“I’ve been speaking with you for an hour and a half, and all I see is that you have been led to a very dangerous path…You want to dissolve the Duma, and so I will no longer be chairman, and will no longer visit you. What’s even worse, and I warn you that I am completely sure of this, is that three weeks won’t pass before a revolution will explode. Such a revolution that will sweep you away, and you will no longer be Tsar.”
“What makes you say this?”
“All the circumstances point to this. You can’t joke around with the people’s will, with their self-consciousness. But all your ministers mock the people. You can’t put all kinds of Rasputins at the head of the cornerstone. You will reap what you sow.”
“As God grants.”
“God will grant nothing. You and your government have ruined everything. The revolution is inevitable.”
Michael Rodzianko was no prophet. He simply knew of the existence of plots to overthrow the government. All they needed was for the Tsar to leave the capital. This conversation was probably his way of giving the Tsar a “last chance.” Possibly, there was another option, which would have been the reconciliation of the Tsar with the Duma, the release of political prisoners. Possibly, the tension that led to the Revolution could have then been redirected to patriotic fervor.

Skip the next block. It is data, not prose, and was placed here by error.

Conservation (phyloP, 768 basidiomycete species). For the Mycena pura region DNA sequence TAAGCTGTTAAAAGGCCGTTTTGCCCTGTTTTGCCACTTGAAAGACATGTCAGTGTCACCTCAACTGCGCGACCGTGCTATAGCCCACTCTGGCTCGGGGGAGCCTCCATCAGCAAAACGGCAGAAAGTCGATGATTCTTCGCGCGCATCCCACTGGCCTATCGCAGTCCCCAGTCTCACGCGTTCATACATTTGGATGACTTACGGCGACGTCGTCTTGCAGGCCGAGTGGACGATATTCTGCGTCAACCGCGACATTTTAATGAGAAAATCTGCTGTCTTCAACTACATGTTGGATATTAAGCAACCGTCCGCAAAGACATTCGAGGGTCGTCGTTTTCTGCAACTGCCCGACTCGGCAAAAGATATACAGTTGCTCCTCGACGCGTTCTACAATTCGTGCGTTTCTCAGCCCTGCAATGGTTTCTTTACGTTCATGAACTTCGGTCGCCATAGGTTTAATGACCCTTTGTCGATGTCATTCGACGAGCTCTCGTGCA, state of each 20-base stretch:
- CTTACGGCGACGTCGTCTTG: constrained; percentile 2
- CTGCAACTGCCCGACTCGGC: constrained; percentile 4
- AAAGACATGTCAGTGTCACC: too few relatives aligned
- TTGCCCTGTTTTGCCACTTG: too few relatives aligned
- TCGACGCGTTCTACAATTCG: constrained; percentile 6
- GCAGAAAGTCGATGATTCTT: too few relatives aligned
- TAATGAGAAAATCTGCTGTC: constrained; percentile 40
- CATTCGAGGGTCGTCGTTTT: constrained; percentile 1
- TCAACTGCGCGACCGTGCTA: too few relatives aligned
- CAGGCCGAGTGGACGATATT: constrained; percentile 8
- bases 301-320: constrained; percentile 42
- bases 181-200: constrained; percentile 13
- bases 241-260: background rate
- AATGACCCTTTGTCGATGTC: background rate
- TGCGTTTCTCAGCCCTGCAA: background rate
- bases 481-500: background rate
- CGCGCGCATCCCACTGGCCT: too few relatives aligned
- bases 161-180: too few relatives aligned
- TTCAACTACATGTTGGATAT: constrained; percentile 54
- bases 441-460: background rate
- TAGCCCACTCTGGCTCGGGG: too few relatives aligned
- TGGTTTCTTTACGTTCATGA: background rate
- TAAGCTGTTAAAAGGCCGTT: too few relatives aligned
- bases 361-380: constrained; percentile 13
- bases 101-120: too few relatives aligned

But Nicholas II could not do this, because he would have had to go against everything he believed in. Therefore, he left the capital on February 22, only days before the street demonstrations began. On February 27, the Tsar received this telegram from Rodzianko:
Situation grave. Anarchy in the capital. Government powerless. Soldiers firing at other soldiers. A person trusted by the country must be given the authority to form a new government. You cannot wait. Any wait is like death. I pray God that the responsibility does not fall on the crown-bearer.”
But Nicholas II didn’t answer the telegram, considering its contents to be nonsense.